As called for in recent literature [10, 16], this study substantially contributes to the understanding of care professionals’ real-life experiences and challenges for PROM/PREM implementation, specifically addressing the integrated care context in a realistic range of collaborating organizations. In the mixed-methods design, consistency in data from different sources and methods strengthened our findings. Also, our data collection and analyses were supported by widely used implementation science theories and their validated instruments. The iterative, participatory action research approach enabled in-depth understanding of implementation activities, processes and outcomes, which contributes to the transferability of findings. An important limitation of our study was that we did not invite patients to the evaluation of the implementation process and outcomes, except indirectly via care professionals. We did explore patients’ experiences with individual-level use in another study along a national pilot with the PCB set [50], while the current project focused on the (organizational challenges of) implementation. In next action cycles, patients should be certainly involved. Here, special attention should go to women with low health-literacy and language barriers, who are prone to be neglected by PROM/PREM, to prevent existing health inequities becoming even larger [51]. Besides providing digital support and translating questionnaires, solutions to involve these women should be sought outside the idea of questionnaire completion. In thinking of solutions, research methods should be embraced that centralize patients and local opportunities (e.g. linkage to primary care, community-based solutions) [52, 53]. Another limitation of our study is that the IT-system used appeared such a major barrier to implementation, that other factors might have been undervalued. Selection bias of both early adopter OCN and professionals is likely to have enhanced a positive attitude towards PROM/PREM. We attempted to reach professionals broader by inviting the whole OCN for QI sessions and the survey, which had a short version for indirectly involved professionals. Lastly, the COVID-19 outbreak has probably influenced care professionals’ willingness and ability to adopt a new way of working, affected implementation planning (e.g., paused, postponed) and restricted study activities to online contacts with minimal field work.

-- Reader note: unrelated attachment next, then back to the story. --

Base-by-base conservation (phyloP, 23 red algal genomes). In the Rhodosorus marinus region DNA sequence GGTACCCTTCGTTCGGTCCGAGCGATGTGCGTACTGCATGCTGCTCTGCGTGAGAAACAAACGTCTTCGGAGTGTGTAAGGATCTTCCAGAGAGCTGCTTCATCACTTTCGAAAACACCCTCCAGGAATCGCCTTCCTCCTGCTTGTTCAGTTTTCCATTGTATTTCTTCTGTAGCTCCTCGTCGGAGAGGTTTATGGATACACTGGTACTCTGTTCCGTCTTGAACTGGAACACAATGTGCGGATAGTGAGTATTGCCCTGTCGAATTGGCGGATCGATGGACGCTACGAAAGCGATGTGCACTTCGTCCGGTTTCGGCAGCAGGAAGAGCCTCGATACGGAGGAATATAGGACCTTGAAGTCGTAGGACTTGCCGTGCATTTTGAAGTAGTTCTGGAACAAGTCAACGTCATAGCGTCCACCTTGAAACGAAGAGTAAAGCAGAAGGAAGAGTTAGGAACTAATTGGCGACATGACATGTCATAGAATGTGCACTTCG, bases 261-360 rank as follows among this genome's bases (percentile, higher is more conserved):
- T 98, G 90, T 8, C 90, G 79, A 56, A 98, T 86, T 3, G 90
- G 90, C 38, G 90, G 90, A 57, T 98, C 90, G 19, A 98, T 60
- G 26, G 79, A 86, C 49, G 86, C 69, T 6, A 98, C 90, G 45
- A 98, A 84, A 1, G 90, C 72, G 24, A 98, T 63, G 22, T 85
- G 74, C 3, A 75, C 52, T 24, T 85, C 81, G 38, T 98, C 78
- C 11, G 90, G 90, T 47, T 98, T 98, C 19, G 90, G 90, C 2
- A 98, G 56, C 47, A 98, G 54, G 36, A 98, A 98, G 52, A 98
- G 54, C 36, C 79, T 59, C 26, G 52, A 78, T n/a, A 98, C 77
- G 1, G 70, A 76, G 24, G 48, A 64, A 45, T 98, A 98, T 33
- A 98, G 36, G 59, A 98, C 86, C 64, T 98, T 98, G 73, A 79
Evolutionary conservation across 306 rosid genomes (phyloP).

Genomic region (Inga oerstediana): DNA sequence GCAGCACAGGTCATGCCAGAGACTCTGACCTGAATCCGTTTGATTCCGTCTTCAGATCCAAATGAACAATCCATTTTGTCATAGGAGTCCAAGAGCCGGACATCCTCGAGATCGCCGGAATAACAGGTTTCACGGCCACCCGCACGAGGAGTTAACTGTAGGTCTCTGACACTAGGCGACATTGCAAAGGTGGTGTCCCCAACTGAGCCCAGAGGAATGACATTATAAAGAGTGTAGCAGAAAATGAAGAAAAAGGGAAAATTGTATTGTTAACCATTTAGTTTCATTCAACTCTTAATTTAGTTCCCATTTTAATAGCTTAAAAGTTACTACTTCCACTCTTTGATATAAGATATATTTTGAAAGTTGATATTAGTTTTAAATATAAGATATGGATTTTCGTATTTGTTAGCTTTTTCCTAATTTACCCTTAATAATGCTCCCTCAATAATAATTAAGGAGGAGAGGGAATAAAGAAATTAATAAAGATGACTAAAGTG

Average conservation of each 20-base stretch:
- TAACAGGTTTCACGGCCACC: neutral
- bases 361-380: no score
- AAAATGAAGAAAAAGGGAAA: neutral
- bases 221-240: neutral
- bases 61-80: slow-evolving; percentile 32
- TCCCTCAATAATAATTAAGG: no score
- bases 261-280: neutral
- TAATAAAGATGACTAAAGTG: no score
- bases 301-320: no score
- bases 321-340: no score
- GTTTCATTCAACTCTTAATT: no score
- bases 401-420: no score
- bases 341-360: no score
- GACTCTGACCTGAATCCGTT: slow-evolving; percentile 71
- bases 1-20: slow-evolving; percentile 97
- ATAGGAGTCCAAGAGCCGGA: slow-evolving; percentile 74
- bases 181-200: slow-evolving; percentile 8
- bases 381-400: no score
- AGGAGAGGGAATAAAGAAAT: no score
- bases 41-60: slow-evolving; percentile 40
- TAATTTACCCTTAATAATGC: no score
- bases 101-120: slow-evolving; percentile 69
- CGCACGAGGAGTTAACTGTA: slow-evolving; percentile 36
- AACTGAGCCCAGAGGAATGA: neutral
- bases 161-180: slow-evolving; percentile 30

Although implementation did not sustain, network-broad PROM/PREM use in clinic and for QI matched professionals’ motivation for patient-centered care. This study provides recommendations to implement PROM/PREM meaningfully in practice, in ways that support professionals in their drive towards patient-centered care by efficient, person-centered assessment of patients’ wellbeing. For PROM/PREM to fulfill their potential for VBHC, our work highlights the need for sustainably funded technology infrastructures that communicate across healthcare tiers, as well as an iterative and participative approach to refine their complex implementation to local contexts.

Availability of data and materials

The datasets used and/or analyzed during the current study are available from the corresponding author on reasonable request.



International Consortium for Health Outcomes Measurement


Obstetric care networks

PCB set:

Pregnancy and childbirth patient-centered outcomes set


Patient-reported experience measures


Patient-reported outcome measures


Quality improvement


Electronic health record